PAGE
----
Montenegro’s close to protests

The Democratic Front (DF), uniting the main oppositional forces of Montenegro, intends to initiate mass protests. To organize demonstrations, it will offer to unite all representatives of the opposition and non-governmental organizations (NGOs). Massive speeches should lead to early parliamentary elections, the leader of the DF, Milan Knezhevic believes. According to him, one of the main reasons for the dissatisfaction with the policy of the official authorities was their Russophobic and pro-NATO position.

“Montenegro is on the verge of a civil war because of the repressive policies of the ruling regime. Social and economic problems are deepening in the country. The ruling elite is trying in every possible way to impede the activities of the opposition, which advocates the cancellation of anti-Russian sanctions, the abolition of recognition of Kosovo’s independence and the holding of a referendum on the further stay of Montenegro in NATO,” Milan Knezevic told Izvestia.

The Movement for the Neutrality of Montenegro (one of the country’s main NGOs opposing the country’s membership in NATO)  supported the initiative.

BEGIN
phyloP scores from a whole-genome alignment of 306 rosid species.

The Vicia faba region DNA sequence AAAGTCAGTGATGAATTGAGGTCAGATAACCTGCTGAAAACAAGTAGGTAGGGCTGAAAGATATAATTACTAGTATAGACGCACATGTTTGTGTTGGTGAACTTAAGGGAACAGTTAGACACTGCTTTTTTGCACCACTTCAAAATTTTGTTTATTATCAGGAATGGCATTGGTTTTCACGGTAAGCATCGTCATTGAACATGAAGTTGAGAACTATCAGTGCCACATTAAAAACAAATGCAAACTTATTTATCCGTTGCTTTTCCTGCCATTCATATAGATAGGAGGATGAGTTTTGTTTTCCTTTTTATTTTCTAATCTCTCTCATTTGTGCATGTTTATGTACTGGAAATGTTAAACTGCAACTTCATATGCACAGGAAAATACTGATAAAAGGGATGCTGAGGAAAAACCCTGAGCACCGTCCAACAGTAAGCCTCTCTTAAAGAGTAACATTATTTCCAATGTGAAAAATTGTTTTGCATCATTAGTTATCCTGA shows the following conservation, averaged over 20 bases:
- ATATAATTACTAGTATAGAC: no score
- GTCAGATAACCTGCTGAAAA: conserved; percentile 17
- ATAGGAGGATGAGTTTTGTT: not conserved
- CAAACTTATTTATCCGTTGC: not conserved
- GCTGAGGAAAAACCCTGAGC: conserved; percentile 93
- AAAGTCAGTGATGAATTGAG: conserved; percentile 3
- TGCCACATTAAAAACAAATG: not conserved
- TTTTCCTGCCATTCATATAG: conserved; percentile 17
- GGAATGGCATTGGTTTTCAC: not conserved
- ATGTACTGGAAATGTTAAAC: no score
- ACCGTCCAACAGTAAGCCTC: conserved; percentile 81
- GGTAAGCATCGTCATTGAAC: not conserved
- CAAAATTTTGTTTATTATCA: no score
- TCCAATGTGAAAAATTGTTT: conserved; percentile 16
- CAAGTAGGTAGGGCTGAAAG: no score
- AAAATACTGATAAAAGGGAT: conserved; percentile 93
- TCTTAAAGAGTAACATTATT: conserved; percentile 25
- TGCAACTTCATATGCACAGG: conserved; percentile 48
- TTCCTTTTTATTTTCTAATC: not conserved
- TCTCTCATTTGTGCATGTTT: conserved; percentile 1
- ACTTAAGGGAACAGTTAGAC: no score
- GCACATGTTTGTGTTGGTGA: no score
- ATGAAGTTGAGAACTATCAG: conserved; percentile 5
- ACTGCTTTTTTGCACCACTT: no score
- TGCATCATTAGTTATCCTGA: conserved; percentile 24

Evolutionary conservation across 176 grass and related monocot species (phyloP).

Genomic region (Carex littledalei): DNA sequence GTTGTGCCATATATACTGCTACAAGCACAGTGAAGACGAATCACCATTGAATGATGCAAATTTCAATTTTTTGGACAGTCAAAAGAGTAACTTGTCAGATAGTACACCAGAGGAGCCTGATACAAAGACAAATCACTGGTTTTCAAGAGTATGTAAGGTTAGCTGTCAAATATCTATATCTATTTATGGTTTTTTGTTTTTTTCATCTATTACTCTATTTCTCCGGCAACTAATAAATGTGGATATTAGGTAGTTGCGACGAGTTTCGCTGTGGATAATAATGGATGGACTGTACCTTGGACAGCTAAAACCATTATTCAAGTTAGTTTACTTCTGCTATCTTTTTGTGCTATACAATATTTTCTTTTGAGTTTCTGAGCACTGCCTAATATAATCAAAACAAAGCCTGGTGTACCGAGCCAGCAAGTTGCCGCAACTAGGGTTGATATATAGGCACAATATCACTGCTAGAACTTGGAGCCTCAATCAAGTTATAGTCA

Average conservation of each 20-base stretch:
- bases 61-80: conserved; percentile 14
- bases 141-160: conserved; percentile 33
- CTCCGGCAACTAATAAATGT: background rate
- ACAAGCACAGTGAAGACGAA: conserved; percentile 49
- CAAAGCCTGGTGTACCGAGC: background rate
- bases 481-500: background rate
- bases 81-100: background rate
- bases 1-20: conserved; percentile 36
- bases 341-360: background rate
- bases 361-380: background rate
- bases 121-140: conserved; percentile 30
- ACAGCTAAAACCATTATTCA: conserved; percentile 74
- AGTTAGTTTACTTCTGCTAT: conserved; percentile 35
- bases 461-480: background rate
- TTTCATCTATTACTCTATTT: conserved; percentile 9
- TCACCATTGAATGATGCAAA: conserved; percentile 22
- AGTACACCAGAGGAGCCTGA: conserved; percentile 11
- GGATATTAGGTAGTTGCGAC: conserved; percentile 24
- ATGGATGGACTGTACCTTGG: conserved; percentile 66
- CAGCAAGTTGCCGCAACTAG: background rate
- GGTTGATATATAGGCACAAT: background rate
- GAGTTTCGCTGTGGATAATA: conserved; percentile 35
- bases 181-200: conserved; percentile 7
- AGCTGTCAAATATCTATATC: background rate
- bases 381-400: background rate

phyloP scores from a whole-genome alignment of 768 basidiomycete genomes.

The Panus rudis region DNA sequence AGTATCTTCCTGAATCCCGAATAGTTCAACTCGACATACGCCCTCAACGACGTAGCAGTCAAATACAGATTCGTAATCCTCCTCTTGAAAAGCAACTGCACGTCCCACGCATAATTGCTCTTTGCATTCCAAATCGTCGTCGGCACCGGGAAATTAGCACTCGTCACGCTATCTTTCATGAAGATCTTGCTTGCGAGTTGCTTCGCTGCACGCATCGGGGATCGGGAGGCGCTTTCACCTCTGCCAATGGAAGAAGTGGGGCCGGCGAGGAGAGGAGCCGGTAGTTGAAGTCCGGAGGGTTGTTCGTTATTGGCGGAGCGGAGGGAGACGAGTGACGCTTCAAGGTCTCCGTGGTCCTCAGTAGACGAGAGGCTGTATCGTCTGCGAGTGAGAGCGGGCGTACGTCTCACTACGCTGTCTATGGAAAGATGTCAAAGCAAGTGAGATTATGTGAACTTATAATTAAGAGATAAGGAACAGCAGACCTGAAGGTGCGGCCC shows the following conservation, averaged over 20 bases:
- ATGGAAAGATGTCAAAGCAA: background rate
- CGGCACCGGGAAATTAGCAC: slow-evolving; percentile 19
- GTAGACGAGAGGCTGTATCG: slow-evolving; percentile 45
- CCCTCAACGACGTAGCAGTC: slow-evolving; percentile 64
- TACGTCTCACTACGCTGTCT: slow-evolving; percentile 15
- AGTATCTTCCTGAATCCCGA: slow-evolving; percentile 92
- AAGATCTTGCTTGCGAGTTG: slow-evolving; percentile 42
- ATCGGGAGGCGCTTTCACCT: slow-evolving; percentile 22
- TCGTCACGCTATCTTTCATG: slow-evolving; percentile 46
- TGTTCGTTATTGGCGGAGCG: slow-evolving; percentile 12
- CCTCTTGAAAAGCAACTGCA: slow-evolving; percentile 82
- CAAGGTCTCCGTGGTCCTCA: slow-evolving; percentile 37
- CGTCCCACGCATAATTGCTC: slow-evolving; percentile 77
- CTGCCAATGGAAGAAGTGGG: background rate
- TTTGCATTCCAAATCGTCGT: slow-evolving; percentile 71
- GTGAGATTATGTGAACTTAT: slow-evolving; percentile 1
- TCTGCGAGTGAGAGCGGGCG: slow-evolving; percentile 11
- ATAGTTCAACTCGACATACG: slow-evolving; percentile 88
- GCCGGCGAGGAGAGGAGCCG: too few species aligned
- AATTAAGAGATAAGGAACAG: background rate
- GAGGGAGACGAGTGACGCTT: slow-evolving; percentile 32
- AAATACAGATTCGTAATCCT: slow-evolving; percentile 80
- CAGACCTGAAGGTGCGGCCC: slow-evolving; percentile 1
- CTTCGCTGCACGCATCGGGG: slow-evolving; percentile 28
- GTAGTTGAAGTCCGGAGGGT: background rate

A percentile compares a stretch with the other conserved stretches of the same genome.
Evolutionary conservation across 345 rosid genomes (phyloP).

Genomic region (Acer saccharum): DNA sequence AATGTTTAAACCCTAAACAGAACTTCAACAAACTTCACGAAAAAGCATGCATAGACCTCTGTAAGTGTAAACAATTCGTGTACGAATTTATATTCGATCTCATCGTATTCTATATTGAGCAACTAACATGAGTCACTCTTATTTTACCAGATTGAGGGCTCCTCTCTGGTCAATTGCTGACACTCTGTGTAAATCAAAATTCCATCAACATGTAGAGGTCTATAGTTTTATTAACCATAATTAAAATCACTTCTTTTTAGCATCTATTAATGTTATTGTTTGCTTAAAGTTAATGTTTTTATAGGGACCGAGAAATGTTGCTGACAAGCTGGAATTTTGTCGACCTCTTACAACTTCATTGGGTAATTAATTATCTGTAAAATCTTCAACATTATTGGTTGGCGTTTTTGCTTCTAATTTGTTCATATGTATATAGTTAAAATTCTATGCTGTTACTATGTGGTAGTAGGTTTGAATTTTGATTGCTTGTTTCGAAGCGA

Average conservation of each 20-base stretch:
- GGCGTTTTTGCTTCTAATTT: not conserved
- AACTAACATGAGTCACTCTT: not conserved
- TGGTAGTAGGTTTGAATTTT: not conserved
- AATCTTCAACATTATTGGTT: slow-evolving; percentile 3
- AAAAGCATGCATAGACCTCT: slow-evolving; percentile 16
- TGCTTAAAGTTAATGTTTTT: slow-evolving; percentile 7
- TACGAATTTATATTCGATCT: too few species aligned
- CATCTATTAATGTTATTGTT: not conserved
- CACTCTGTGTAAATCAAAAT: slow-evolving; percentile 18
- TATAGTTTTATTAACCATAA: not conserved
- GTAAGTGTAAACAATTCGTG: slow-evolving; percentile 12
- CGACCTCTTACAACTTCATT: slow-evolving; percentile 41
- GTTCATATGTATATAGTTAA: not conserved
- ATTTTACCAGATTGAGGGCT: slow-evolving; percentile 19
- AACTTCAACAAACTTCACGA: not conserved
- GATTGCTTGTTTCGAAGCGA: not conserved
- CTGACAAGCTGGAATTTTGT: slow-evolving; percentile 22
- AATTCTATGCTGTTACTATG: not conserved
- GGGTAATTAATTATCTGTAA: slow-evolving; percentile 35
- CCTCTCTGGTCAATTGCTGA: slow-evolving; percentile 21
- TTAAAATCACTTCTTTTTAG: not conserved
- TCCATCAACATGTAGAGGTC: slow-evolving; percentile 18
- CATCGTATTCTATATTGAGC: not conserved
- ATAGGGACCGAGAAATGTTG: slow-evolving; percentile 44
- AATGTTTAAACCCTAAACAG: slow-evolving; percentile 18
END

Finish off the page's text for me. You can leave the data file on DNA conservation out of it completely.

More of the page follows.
“The political opposition now boycotts the work of the parliament for good reasons. After all, the results of the latest elections are fabricated. The ruling party, hoping to secure its first place in the elections, and justify the country’s entry into NATO, said the opposition was involved in the coup d’état during the elections,” the leader of the organization Stefan Djukic explained.

The ruling Democratic Party of Socialists, headed by Milo Djukanovic (in fact, runs Montenegro since 1991), ignores the demands not only of the opposition, but also of ordinary citizens. Thus, the government did not respond to the appeal of the majority of the population (which was confirmed by numerous sociological studies) to hold a referendum on the country’s accession to NATO (joined this year). Despite the position of the majority of Montenegrins, Podgorica joined the anti-Russian sanctions in 2014, undermining its own economy, largely dependent on Russian investment.

“Montenegro artificially imposed serbophobia and Russophobia, which is not supported by most citizens of the country. The leaders of the DF are also against this,” Viktor Kolbanovsky, director of the Balkan Center for International Cooperation, told Izvestia.

According to the expert, the creation of internal enemies is a way of survival for the ruling Montenegrin elite, as a result of which the degree of tension in the country is constantly growing, which is fraught with the deepening of the crisis in the country.